This USP has announced who your target audience is and what you can do for them. Notice that this USP also tries to engage a follow-up question.  When working properly and asked correctly, you typically get 1 of 2 questions in response; What’s the difference? Or how do you do that?

When hear one of those questions, you are off to the races.

Here are two other great examples of OUTSTANDING USP’s.

  • Domino’s Pizza – When they first opened their doors their USP was; Fresh, hot pizza, delivered in 30 minutes or less.  Notice what is missing from the USP? It’s the word GOOD.  They are not saying anything about how good their pizza is. It’s not gourmet pizza, it’s not pizza that is going to impress your friends… they are saying it’s going to be here in 30 minutes or less.

Think about Domino’s first target audience, college kids. In some cases, college kids who are back from the bars or at the very least don’t want to wait to eat. The USP was targeted directly at them. If you want hot pizza fast there was only one place that you would call.

  • FedExWhen it absolutely, positively has to be there overnight. Talk about being direct. Use someone else if you don’t care about what you’re sending, but if you want to be sure, you’d better use us.

FedEx was so effective with this USP that the company became a verb. Think about your office for a second. How many times have you heard someone say; I’m going to FedEx it, rather than say I’m going to overnight delivery this package. Most people say they are going to FedEx it, even if they are using a different overnight carrier, talk about an effective USP!

Your USP should be one the first things you develop when creating your marketing strategy. It’s the rally cry of your team. It’s THE one thing that separates you from everyone else in your market. If you can nail it, selling becomes easier, focus becomes more clear, and most importantly your customers understand what you do better than anyone else.

Service Pryamid

How to Bring Value to Your Clients

Welcome to the Beyonddonuts blog. In our first post I wanted to convey the spirit of why this site exists.  For the past twenty something years, I have been surrounded by affiliates of the real estate industry. For the first twelve years I was the customer and the last twelve I have been the affiliate.

As the owner of a Title Company, one of my goals has always been to improve the customer experience. The long standing joke about account executives, or anyone in marketing, has been that they are just donut delivery folks.

They have a delivery route, bring in the donuts, and the orders come rolling in. While that is certainly one way to develop business, I don’t think it’s a lasting model.  Our customers need and frankly should expect more than a cheerful good morning and some deep fried breakfast treats.

To develop lasting relationships with clients you need to have a different approach. The figure below is a pretty good illustration of how a lasting relationship is created.  Our marketing needs to go beyond donuts and provide value to our customers if you want to grow your business.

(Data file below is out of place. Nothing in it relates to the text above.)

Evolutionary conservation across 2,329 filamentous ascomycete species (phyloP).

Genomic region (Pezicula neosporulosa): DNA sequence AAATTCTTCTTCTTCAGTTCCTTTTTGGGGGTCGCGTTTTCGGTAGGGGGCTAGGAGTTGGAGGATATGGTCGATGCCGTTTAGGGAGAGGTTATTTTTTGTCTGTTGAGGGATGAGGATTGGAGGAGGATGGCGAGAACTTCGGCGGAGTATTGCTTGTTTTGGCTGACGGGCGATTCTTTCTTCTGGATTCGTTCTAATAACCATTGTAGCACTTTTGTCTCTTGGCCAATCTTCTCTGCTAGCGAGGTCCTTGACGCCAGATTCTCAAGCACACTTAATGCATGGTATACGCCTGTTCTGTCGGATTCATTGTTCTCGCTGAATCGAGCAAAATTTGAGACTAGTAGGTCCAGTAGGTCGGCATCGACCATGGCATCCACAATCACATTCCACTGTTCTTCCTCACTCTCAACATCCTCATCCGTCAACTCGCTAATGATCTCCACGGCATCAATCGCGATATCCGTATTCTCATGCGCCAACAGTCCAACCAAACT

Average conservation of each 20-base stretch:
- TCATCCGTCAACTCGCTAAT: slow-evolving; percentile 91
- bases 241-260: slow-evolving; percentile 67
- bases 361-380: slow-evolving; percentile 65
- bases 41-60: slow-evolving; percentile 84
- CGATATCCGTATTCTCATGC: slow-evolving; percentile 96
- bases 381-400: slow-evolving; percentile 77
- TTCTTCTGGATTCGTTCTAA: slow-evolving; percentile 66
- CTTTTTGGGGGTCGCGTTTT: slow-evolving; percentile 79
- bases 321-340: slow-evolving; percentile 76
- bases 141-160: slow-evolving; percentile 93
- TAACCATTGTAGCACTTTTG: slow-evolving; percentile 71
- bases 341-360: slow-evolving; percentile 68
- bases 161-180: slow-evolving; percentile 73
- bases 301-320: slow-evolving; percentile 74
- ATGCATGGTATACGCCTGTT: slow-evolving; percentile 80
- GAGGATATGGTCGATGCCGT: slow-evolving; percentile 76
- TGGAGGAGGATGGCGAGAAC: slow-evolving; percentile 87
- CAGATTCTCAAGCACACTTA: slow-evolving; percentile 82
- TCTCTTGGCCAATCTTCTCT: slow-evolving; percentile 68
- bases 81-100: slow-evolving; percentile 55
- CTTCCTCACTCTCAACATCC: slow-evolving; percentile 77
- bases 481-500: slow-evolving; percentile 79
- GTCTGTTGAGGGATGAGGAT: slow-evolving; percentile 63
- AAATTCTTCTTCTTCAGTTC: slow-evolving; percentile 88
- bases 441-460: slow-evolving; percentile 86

Customer Service Pyramid
Customer Service Pyramid

The lowest level of the pyramid is meeting expectations. This is a pretty straight forward premise. You have a product, they have a need and they send you the order because you were there. Thankfully in most of our collective industries, the expectation bar is set pretty low. In other words, just don’t screw up the order and there is a good chance you will get another order.

Real value is created when you go beyond completing the order.  When you go deeper with your client and start providing solutions to what they need you start creating loyalty with them. In order to achieve this next level of success you have to actually have conversations with your clients.  These conversations need to include something most sales people are very poor at doing… listening to your client.

Ask questions like what is holding you back from being more successful? Or if there was one thing we could do that would make your life easier, what would it be? You don’t need a laundry list of questions, keep it simple and manageable… what’s the one thing? When you start appealing to their desires you are off to the races, because many of your clients are going to have the same desires.  When you start to provide answers to these questions you are providing solutions at an exponential rate. One solution can be offered to multiple clients.

After you ask this question enough, you will be able to anticipate what their needs are or will be in the future. That is when you move into the highest level of the pyramid and start to create Raving Fans.  These are the clients you dream of. These are the guys that are talking to other potential clients and they start to sell for you.

My wife and I just finished watching the movie Steve Jobs, …I liked the book better. Jobs was a master at anticipating what the customer wanted before they knew they wanted it. After his return to Apple think about the products they released; iPhone, iPad, and the iPod were all products Apple launched with the mindset “you haven’t seen this, but you can’t live without it. Steve Jobs lived within the highest level of the pyramid and think of the number of raving fans Apple has.

Another benefit of asking these questions to multiple clients is that your clients are going to be at different levels in their business and an answer to one question might be an answer to a question another client hasn’t even thought of yet… the illusion of anticipation has now been created with second client.